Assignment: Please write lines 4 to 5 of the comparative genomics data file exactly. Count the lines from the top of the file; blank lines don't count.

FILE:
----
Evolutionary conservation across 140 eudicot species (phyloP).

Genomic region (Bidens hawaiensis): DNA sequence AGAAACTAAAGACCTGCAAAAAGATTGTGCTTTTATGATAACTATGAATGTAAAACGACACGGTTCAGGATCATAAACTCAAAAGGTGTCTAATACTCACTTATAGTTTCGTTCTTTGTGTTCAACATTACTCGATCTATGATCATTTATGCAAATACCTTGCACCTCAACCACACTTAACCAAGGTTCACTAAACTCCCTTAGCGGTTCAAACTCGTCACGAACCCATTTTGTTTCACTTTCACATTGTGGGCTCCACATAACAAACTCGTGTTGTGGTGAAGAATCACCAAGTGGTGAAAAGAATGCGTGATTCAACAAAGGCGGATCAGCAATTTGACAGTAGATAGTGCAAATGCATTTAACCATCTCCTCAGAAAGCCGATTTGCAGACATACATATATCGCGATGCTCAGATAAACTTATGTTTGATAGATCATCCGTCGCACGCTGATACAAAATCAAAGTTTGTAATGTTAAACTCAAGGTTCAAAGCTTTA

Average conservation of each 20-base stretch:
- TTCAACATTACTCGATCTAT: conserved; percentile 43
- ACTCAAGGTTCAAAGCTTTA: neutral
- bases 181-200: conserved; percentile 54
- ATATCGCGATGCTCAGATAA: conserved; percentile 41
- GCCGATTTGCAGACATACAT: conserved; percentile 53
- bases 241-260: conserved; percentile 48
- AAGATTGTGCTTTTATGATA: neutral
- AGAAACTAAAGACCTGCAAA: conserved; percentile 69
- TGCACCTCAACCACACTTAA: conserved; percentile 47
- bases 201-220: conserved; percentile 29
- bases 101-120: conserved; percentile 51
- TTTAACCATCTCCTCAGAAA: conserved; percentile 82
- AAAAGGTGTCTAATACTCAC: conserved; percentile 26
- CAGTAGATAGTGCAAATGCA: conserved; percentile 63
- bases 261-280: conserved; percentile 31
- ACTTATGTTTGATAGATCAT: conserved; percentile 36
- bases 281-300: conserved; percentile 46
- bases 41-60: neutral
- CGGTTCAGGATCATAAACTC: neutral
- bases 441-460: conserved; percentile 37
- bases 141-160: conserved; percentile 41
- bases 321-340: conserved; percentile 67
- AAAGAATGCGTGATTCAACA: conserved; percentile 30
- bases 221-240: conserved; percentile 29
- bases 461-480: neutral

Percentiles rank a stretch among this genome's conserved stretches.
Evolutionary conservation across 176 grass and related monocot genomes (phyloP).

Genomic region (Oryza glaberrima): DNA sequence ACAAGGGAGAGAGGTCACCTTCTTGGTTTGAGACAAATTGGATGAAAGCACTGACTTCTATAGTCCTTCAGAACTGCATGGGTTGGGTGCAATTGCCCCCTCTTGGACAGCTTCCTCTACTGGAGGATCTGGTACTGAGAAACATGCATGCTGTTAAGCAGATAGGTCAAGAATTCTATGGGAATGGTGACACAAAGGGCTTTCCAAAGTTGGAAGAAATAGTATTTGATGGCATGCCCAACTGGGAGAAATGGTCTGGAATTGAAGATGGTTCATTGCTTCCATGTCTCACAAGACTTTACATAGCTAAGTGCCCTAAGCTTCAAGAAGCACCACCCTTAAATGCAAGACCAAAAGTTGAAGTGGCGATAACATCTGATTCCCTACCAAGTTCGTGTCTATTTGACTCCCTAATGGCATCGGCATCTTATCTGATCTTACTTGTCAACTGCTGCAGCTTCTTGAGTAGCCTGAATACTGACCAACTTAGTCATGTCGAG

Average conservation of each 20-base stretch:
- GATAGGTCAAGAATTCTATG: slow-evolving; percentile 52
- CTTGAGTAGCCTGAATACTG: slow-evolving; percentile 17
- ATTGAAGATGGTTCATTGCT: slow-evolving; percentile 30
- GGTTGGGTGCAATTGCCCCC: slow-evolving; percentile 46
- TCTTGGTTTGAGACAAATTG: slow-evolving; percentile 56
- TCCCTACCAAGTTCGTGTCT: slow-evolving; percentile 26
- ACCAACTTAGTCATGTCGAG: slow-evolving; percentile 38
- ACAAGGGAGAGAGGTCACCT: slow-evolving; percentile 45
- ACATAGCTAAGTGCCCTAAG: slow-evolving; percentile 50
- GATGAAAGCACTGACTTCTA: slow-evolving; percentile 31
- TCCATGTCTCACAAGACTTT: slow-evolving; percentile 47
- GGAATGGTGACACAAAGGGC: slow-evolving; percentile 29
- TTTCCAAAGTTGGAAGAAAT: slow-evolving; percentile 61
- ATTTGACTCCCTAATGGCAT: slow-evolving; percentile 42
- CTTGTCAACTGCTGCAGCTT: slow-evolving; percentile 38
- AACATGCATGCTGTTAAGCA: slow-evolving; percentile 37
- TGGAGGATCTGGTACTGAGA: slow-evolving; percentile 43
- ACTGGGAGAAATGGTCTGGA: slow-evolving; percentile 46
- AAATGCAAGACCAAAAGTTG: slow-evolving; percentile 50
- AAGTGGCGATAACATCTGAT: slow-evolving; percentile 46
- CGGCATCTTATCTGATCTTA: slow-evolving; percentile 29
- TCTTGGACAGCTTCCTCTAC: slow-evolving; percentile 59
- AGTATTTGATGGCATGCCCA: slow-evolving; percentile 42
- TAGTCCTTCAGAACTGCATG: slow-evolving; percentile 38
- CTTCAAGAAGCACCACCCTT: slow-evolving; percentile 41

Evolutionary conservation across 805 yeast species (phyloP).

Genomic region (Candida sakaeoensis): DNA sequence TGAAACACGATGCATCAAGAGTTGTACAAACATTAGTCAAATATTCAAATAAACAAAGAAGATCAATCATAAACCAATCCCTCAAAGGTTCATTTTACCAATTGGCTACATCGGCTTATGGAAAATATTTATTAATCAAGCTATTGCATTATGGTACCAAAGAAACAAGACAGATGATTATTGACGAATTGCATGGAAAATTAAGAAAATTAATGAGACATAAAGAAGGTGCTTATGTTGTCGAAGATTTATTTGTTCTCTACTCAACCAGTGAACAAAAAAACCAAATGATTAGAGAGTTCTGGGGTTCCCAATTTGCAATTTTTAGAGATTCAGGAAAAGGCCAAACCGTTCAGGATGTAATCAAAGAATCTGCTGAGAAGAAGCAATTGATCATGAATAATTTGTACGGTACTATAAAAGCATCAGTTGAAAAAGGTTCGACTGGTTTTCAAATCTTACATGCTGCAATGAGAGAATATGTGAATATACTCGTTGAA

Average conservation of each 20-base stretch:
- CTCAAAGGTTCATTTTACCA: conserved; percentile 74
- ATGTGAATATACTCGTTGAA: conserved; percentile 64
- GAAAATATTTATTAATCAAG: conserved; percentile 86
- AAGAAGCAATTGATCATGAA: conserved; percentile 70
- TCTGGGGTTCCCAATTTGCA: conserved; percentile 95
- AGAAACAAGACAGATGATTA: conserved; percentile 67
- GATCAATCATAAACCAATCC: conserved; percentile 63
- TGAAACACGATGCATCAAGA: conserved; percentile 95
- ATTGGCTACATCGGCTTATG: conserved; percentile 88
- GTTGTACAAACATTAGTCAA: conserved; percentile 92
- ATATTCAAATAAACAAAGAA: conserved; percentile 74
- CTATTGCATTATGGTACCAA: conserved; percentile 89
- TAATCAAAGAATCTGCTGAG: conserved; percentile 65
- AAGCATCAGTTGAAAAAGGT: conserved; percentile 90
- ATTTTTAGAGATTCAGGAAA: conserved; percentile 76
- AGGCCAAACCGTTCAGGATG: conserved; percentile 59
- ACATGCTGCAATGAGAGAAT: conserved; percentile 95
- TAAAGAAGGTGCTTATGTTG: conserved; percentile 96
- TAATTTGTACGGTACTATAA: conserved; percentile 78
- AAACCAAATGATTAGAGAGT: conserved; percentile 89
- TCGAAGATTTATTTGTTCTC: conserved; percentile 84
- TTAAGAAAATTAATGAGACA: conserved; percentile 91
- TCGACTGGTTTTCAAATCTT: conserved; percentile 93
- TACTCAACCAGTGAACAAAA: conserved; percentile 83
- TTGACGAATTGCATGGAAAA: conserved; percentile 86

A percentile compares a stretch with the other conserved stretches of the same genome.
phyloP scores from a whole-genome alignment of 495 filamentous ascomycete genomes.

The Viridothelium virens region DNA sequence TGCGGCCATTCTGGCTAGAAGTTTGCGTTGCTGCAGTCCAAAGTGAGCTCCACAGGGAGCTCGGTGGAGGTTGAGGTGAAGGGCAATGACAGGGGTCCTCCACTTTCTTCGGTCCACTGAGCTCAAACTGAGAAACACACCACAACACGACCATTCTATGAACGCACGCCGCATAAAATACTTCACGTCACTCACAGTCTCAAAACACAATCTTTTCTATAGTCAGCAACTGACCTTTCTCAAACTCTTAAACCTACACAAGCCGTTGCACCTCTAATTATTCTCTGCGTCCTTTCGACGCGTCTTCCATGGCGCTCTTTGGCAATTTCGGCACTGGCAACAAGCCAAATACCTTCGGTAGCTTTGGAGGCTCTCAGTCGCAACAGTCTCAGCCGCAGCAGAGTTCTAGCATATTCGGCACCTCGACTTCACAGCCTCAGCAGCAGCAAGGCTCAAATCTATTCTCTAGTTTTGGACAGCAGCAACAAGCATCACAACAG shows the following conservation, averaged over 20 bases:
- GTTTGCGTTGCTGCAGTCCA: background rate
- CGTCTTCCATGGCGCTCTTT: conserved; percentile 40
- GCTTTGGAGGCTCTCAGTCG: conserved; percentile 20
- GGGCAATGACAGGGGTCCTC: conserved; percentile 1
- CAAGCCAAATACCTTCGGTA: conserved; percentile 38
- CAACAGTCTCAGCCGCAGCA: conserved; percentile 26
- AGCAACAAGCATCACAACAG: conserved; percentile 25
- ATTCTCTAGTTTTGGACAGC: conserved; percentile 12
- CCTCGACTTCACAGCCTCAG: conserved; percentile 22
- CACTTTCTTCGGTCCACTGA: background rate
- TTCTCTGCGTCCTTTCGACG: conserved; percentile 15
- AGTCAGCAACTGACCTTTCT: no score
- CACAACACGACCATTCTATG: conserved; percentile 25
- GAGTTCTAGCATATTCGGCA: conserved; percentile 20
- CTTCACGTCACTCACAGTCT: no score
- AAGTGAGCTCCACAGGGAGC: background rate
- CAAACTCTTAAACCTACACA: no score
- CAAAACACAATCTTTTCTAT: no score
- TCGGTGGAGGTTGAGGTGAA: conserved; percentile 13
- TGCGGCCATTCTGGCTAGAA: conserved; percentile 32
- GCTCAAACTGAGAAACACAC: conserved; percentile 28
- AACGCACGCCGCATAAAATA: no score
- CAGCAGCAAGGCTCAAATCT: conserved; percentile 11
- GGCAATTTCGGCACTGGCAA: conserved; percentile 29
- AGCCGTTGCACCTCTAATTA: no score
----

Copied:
- TTCAACATTACTCGATCTAT: conserved; percentile 43
- ACTCAAGGTTCAAAGCTTTA: neutral